Friendship: still magic

by Amber Lyons | Student Contributor

In 2010 Lauren Faust created the reboot My Little Pony: Friendship is Magic. While at first sight this doesn’t appear much different from the original shows and movies, Faust took the series and turned it into something that not only avoids the clichés of the prepubescent girl TV genre, but, as proven by its fan base, goes beyond the show’s original gender norms.

Self-titled as ‘Bronies’ (male or gender neutral) or ‘Pegasisters’ (exclusively female), these adults have dominated the show’s fan base. The Brony Study Research Project is a project that took 40,000 Bronies, and non-Bronies and had them fill out different surveys. The study found:
• the average age of fans is 21
• that 86% of Bronies are male
• 62% are currently in college or are college-educated
• 84% identified as heterosexual
As a group Bronies, were found to be more introverted, more agreeable (less likely to seek conflict), and less neurotic than non-Bronies.

My Little Pony (MLP) features six female ‘mane’ characters who learn lessons about friendship through day-to-day activities and high adventures. The show uses a story arc common to children’s cartoons: a quick, cutsie intro; a problem appears; said problem is mishandled; characters confront the problem together; finally, a moral lesson is explained in the end.

The Brony Study talks about how the lessons presented at the end of every episode relate to the Brony fandom. “MLP presents a highly moral and virtuous message allowing it to serve a Guidance function (for many Bronies). This is likely to be the least recognized feature of the Brony phenomenon, but may also represent one of the Brony Fan Community’s greatest strengths and potential contributions to emerging web based fan communities”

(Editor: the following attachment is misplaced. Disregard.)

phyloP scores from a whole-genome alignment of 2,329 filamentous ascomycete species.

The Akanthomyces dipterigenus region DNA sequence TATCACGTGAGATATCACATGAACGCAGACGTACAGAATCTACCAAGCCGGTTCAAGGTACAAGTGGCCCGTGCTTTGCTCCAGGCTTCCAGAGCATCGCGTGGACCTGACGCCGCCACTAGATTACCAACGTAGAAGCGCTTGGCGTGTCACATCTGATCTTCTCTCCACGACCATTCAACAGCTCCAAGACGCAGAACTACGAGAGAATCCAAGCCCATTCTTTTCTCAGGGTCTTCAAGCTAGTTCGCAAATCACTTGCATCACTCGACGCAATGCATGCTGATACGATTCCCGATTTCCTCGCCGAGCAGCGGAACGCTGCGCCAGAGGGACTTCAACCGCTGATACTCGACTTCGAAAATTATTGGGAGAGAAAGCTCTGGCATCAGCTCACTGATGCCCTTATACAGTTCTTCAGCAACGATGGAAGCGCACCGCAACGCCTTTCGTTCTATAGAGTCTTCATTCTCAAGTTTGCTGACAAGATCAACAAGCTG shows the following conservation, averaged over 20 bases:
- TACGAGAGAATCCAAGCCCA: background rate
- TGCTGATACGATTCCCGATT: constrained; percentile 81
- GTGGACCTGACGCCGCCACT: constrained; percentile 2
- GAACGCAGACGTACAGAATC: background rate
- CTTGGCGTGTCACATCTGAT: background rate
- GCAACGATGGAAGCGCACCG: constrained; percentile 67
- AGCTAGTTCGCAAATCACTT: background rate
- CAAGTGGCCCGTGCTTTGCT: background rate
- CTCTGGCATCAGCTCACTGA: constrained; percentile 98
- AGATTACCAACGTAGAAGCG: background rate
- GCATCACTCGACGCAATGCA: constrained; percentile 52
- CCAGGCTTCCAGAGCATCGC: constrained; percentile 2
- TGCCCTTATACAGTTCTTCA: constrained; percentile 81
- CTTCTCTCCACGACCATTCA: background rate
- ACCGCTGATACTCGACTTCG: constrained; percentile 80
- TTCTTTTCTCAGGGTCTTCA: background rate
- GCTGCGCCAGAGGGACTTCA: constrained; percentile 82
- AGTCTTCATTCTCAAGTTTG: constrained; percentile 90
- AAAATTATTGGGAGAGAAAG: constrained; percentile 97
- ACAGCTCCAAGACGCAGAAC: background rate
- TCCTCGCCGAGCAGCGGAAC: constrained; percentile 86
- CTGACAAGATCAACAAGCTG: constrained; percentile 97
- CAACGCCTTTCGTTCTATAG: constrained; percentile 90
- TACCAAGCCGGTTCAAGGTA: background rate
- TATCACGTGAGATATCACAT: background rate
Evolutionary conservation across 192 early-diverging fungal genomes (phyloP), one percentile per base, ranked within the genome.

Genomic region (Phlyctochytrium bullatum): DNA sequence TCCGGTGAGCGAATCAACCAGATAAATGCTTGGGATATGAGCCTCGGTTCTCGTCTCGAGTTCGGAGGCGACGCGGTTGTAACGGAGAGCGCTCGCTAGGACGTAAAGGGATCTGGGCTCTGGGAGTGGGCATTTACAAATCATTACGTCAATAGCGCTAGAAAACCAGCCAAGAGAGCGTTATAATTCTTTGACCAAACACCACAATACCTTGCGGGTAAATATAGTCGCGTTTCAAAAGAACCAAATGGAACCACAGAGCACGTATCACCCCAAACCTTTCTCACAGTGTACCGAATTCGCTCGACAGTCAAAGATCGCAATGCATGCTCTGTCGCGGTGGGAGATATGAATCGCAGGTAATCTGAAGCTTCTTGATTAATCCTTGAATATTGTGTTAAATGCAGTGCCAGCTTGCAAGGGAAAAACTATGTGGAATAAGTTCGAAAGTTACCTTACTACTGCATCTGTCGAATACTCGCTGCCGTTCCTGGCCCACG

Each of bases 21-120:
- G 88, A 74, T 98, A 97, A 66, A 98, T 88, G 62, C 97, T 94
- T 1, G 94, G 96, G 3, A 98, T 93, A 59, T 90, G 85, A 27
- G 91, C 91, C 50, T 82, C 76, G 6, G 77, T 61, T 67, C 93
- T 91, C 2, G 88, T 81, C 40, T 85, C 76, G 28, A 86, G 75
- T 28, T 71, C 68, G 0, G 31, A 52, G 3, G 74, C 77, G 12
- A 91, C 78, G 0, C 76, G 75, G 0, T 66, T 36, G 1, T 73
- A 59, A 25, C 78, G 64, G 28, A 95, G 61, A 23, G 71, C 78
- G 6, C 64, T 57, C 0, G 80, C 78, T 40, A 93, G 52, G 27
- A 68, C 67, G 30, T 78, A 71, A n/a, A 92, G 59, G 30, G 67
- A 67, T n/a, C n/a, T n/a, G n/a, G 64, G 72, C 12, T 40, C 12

The Brony community has shown that they take these lessons of love and tolerance to heart with the web site Bronies for Good.  Bronies for Good is a group that sponsors non profit organizations. The group has helped with blood drives and Christmas toy donations, and has raised $30,000 for the Children’s Cancer Association and $100,000 for Your Siblings, a non-profit that creates clinics and orphanages in Uganda and Burundi. They also attend different My Little Pony conventions and sell items in auction. The funds go to various different causes; a single signed poster has gone for $4,050.

This generosity goes outside of specialized groups. In 2012 Tara Strong, the voice of the main character Twilight Sparkle, posted a link on Twitter encouraging people to donate to the Amazing Gray Fund. The fund goes to help a young boy by the name of Grayson. At six years old Grayson was diagnosed with a brain tumor, the fund went to his cancer treatments. In the documentary Bronies, Tara Strong goes to see Grayson with a Twilight Sparkle plushie, $600 from the hats that Strong had sold online and $6000 from donations. The Brony community supported Grayson by sending him not just money for his different treatments, but personalized messages telling him how strong and amazing he is.

Bronies have received a bad reputation in the public eye. They have been accused of being immature, creepy and weird. In reality, they are a group of people who enjoy a show that encourages high morals and who wish to bring those morals into the real world.


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